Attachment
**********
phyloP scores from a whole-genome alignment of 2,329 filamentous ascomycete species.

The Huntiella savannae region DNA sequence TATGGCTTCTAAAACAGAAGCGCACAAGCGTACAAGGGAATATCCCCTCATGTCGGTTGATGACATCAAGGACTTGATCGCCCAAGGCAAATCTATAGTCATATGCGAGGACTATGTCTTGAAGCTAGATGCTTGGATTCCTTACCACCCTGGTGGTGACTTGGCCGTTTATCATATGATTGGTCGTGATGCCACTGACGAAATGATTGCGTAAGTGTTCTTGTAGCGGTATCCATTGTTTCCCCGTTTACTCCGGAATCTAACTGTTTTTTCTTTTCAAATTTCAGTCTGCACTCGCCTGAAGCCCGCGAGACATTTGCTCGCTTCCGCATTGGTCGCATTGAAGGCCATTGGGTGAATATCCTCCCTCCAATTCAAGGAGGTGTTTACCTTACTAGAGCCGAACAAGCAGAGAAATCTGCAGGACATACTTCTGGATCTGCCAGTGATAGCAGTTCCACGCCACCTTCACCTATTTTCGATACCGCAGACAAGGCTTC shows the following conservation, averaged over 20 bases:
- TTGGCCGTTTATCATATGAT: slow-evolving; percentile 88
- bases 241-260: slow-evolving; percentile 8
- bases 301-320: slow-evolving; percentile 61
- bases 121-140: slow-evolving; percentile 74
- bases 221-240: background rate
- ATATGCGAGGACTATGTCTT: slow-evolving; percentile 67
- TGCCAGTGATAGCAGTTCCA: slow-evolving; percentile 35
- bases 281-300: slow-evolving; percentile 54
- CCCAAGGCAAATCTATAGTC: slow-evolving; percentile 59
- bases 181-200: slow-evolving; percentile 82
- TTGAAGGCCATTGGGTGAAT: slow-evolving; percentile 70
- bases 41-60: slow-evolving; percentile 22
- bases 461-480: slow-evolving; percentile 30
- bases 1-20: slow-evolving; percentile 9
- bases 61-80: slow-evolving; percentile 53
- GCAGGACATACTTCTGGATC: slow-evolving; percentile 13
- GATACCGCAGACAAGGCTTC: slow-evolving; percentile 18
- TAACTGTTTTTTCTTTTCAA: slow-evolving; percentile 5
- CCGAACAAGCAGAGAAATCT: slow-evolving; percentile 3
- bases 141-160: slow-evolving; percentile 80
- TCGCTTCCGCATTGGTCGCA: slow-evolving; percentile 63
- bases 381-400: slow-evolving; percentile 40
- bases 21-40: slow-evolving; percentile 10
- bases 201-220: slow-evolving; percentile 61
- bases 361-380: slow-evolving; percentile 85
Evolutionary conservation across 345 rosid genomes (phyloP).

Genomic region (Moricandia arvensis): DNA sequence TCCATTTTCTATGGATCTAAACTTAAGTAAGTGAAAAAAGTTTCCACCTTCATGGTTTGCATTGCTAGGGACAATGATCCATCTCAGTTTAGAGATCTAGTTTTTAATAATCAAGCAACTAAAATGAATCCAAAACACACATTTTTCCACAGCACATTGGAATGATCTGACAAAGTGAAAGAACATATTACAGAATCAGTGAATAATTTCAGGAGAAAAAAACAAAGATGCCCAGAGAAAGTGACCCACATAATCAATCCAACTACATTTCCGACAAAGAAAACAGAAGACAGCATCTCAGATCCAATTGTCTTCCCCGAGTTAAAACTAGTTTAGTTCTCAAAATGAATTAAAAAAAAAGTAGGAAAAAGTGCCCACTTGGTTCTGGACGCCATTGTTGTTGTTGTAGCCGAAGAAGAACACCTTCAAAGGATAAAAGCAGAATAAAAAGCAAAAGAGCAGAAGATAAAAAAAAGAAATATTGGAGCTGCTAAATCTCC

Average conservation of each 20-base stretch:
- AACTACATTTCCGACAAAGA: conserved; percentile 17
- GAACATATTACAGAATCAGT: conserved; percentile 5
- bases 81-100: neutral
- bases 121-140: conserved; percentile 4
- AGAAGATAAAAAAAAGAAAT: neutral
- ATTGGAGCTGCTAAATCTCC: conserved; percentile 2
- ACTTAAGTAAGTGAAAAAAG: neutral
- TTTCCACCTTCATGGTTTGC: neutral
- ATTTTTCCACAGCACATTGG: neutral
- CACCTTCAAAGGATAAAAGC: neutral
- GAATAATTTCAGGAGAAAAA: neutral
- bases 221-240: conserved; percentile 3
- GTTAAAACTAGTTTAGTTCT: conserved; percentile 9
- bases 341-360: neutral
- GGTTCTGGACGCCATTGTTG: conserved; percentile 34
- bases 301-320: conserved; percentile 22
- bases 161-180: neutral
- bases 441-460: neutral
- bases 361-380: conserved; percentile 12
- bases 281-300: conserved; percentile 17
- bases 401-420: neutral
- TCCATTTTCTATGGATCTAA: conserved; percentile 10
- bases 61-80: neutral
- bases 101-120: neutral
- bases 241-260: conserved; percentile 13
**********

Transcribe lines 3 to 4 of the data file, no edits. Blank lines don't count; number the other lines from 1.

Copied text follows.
- TTGGCCGTTTATCATATGAT: slow-evolving; percentile 88
- bases 241-260: slow-evolving; percentile 8